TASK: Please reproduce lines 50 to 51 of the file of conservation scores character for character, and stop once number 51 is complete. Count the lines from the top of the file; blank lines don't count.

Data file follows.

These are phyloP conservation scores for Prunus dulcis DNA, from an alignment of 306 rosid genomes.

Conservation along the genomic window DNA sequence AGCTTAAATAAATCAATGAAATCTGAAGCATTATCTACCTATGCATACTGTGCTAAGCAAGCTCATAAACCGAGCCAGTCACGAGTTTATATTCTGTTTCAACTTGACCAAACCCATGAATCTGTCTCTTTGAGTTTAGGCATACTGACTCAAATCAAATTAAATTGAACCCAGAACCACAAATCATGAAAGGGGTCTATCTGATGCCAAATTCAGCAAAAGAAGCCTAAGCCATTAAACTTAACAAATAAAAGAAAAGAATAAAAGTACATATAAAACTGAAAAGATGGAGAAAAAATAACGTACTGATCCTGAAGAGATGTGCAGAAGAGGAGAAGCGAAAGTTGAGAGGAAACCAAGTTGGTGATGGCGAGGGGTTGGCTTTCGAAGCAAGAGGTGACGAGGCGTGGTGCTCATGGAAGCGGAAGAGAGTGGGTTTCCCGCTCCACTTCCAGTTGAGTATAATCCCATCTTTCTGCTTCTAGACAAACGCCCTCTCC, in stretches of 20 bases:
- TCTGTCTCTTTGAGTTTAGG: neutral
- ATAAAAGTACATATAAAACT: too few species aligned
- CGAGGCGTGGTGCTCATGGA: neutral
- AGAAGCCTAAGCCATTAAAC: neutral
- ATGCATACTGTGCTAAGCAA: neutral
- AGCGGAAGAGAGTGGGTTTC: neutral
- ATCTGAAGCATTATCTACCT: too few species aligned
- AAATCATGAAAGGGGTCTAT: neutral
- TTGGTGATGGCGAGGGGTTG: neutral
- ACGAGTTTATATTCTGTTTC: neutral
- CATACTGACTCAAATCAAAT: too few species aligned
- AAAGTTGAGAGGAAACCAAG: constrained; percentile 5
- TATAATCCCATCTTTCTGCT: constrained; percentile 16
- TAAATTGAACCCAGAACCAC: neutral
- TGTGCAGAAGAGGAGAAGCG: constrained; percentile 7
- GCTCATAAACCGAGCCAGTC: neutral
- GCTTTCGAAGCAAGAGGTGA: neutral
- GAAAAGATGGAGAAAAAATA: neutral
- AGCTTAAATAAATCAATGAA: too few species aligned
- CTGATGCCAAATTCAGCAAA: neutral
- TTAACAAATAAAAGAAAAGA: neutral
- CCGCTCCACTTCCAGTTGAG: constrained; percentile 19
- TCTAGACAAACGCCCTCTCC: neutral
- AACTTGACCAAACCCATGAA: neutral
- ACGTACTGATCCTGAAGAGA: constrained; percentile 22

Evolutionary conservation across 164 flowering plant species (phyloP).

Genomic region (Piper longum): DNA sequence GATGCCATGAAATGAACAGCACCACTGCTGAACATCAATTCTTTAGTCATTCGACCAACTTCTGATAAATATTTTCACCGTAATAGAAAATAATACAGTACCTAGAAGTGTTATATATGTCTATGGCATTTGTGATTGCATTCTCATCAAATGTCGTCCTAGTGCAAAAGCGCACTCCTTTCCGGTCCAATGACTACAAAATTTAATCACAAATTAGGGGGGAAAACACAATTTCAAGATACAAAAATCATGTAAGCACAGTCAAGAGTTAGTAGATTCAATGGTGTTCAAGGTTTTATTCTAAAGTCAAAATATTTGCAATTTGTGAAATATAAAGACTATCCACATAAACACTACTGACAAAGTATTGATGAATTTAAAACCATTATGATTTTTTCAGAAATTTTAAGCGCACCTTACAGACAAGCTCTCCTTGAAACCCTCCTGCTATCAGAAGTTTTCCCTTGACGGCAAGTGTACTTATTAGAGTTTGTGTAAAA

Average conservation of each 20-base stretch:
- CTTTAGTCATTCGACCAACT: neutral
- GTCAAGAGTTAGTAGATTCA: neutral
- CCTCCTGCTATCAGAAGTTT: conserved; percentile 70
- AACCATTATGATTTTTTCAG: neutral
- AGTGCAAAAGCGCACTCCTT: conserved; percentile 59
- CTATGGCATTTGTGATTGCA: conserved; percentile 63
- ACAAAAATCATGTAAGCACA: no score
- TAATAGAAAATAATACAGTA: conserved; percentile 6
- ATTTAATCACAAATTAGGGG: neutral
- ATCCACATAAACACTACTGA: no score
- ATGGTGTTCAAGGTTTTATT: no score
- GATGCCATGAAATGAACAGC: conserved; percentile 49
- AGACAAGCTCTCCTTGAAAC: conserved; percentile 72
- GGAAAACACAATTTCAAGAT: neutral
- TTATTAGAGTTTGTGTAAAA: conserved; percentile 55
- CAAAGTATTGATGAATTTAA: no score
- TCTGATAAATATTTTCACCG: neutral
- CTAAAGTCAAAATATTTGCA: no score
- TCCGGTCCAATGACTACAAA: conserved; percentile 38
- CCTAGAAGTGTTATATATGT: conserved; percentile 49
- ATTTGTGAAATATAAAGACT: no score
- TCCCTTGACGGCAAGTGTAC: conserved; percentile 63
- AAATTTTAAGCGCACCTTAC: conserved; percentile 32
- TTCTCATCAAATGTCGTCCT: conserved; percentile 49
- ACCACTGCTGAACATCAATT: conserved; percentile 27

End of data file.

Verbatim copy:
- CCTAGAAGTGTTATATATGT: conserved; percentile 49
- ATTTGTGAAATATAAAGACT: no score